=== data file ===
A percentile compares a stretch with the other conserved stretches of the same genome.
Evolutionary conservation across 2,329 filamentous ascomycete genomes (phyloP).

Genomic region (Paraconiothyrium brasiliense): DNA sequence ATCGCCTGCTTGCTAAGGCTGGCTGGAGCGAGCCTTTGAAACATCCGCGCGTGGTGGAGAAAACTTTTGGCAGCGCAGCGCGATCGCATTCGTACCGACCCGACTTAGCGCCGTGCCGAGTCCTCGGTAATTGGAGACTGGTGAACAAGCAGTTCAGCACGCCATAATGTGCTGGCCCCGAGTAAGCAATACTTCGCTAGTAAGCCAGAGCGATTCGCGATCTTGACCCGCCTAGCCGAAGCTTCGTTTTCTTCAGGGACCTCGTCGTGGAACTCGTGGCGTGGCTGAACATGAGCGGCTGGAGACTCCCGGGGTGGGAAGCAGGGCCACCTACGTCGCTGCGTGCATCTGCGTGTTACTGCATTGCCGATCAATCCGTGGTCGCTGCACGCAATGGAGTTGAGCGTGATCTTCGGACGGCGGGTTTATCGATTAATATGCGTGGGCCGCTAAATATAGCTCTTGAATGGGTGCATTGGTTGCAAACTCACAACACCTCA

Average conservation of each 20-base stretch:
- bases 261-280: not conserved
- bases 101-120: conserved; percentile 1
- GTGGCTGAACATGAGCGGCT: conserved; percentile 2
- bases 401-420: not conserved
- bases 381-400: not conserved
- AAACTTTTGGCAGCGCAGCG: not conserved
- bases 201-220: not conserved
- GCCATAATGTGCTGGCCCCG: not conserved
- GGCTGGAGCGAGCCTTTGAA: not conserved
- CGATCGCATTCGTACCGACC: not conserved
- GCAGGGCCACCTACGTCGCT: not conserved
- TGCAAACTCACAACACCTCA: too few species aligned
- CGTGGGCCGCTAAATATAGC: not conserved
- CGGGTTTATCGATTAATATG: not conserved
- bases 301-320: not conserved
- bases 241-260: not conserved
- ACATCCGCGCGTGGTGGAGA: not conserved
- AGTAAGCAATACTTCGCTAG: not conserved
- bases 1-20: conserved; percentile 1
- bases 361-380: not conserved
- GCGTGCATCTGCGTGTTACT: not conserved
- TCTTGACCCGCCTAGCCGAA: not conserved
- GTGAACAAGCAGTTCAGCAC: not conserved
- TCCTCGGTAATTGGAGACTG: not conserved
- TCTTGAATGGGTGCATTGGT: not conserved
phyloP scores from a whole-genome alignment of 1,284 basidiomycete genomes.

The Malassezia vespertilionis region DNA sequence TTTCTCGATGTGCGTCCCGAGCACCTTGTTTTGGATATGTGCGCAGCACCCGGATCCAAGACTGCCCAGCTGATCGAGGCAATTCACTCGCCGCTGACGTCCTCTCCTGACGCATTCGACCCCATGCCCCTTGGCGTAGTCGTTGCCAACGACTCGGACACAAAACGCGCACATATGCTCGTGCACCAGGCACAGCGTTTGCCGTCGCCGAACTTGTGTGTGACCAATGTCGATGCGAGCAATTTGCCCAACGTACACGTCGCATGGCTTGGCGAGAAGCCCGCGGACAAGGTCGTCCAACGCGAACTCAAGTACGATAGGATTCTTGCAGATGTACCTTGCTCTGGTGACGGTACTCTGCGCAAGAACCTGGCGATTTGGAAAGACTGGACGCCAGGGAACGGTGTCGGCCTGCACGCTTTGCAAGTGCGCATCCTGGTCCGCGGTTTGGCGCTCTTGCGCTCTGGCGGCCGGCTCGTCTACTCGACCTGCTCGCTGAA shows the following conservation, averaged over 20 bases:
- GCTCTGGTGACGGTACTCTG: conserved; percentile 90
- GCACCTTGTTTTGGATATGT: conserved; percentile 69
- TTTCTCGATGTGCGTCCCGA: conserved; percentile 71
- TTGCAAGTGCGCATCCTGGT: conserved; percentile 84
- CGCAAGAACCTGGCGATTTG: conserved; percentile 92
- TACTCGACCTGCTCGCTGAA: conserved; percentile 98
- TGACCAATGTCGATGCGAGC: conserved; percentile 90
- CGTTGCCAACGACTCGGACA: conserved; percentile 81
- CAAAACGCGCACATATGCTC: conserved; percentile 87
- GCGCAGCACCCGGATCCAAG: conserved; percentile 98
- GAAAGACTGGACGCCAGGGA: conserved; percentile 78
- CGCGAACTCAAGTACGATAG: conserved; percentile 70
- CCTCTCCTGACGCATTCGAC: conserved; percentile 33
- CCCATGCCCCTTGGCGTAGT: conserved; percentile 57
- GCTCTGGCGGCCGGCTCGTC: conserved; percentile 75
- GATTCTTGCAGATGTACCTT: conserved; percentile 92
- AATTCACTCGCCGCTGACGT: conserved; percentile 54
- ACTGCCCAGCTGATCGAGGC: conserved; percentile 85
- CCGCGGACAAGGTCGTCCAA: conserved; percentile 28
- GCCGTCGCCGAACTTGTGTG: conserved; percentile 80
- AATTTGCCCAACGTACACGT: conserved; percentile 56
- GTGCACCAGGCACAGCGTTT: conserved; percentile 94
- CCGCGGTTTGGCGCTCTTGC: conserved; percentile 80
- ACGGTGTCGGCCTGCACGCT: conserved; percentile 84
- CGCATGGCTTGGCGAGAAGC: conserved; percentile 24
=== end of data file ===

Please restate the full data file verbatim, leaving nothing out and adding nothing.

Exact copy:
A percentile compares a stretch with the other conserved stretches of the same genome.
Evolutionary conservation across 2,329 filamentous ascomycete genomes (phyloP).

Genomic region (Paraconiothyrium brasiliense): DNA sequence ATCGCCTGCTTGCTAAGGCTGGCTGGAGCGAGCCTTTGAAACATCCGCGCGTGGTGGAGAAAACTTTTGGCAGCGCAGCGCGATCGCATTCGTACCGACCCGACTTAGCGCCGTGCCGAGTCCTCGGTAATTGGAGACTGGTGAACAAGCAGTTCAGCACGCCATAATGTGCTGGCCCCGAGTAAGCAATACTTCGCTAGTAAGCCAGAGCGATTCGCGATCTTGACCCGCCTAGCCGAAGCTTCGTTTTCTTCAGGGACCTCGTCGTGGAACTCGTGGCGTGGCTGAACATGAGCGGCTGGAGACTCCCGGGGTGGGAAGCAGGGCCACCTACGTCGCTGCGTGCATCTGCGTGTTACTGCATTGCCGATCAATCCGTGGTCGCTGCACGCAATGGAGTTGAGCGTGATCTTCGGACGGCGGGTTTATCGATTAATATGCGTGGGCCGCTAAATATAGCTCTTGAATGGGTGCATTGGTTGCAAACTCACAACACCTCA

Average conservation of each 20-base stretch:
- bases 261-280: not conserved
- bases 101-120: conserved; percentile 1
- GTGGCTGAACATGAGCGGCT: conserved; percentile 2
- bases 401-420: not conserved
- bases 381-400: not conserved
- AAACTTTTGGCAGCGCAGCG: not conserved
- bases 201-220: not conserved
- GCCATAATGTGCTGGCCCCG: not conserved
- GGCTGGAGCGAGCCTTTGAA: not conserved
- CGATCGCATTCGTACCGACC: not conserved
- GCAGGGCCACCTACGTCGCT: not conserved
- TGCAAACTCACAACACCTCA: too few species aligned
- CGTGGGCCGCTAAATATAGC: not conserved
- CGGGTTTATCGATTAATATG: not conserved
- bases 301-320: not conserved
- bases 241-260: not conserved
- ACATCCGCGCGTGGTGGAGA: not conserved
- AGTAAGCAATACTTCGCTAG: not conserved
- bases 1-20: conserved; percentile 1
- bases 361-380: not conserved
- GCGTGCATCTGCGTGTTACT: not conserved
- TCTTGACCCGCCTAGCCGAA: not conserved
- GTGAACAAGCAGTTCAGCAC: not conserved
- TCCTCGGTAATTGGAGACTG: not conserved
- TCTTGAATGGGTGCATTGGT: not conserved
phyloP scores from a whole-genome alignment of 1,284 basidiomycete genomes.

The Malassezia vespertilionis region DNA sequence TTTCTCGATGTGCGTCCCGAGCACCTTGTTTTGGATATGTGCGCAGCACCCGGATCCAAGACTGCCCAGCTGATCGAGGCAATTCACTCGCCGCTGACGTCCTCTCCTGACGCATTCGACCCCATGCCCCTTGGCGTAGTCGTTGCCAACGACTCGGACACAAAACGCGCACATATGCTCGTGCACCAGGCACAGCGTTTGCCGTCGCCGAACTTGTGTGTGACCAATGTCGATGCGAGCAATTTGCCCAACGTACACGTCGCATGGCTTGGCGAGAAGCCCGCGGACAAGGTCGTCCAACGCGAACTCAAGTACGATAGGATTCTTGCAGATGTACCTTGCTCTGGTGACGGTACTCTGCGCAAGAACCTGGCGATTTGGAAAGACTGGACGCCAGGGAACGGTGTCGGCCTGCACGCTTTGCAAGTGCGCATCCTGGTCCGCGGTTTGGCGCTCTTGCGCTCTGGCGGCCGGCTCGTCTACTCGACCTGCTCGCTGAA shows the following conservation, averaged over 20 bases:
- GCTCTGGTGACGGTACTCTG: conserved; percentile 90
- GCACCTTGTTTTGGATATGT: conserved; percentile 69
- TTTCTCGATGTGCGTCCCGA: conserved; percentile 71
- TTGCAAGTGCGCATCCTGGT: conserved; percentile 84
- CGCAAGAACCTGGCGATTTG: conserved; percentile 92
- TACTCGACCTGCTCGCTGAA: conserved; percentile 98
- TGACCAATGTCGATGCGAGC: conserved; percentile 90
- CGTTGCCAACGACTCGGACA: conserved; percentile 81
- CAAAACGCGCACATATGCTC: conserved; percentile 87
- GCGCAGCACCCGGATCCAAG: conserved; percentile 98
- GAAAGACTGGACGCCAGGGA: conserved; percentile 78
- CGCGAACTCAAGTACGATAG: conserved; percentile 70
- CCTCTCCTGACGCATTCGAC: conserved; percentile 33
- CCCATGCCCCTTGGCGTAGT: conserved; percentile 57
- GCTCTGGCGGCCGGCTCGTC: conserved; percentile 75
- GATTCTTGCAGATGTACCTT: conserved; percentile 92
- AATTCACTCGCCGCTGACGT: conserved; percentile 54
- ACTGCCCAGCTGATCGAGGC: conserved; percentile 85
- CCGCGGACAAGGTCGTCCAA: conserved; percentile 28
- GCCGTCGCCGAACTTGTGTG: conserved; percentile 80
- AATTTGCCCAACGTACACGT: conserved; percentile 56
- GTGCACCAGGCACAGCGTTT: conserved; percentile 94
- CCGCGGTTTGGCGCTCTTGC: conserved; percentile 80
- ACGGTGTCGGCCTGCACGCT: conserved; percentile 84
- CGCATGGCTTGGCGAGAAGC: conserved; percentile 24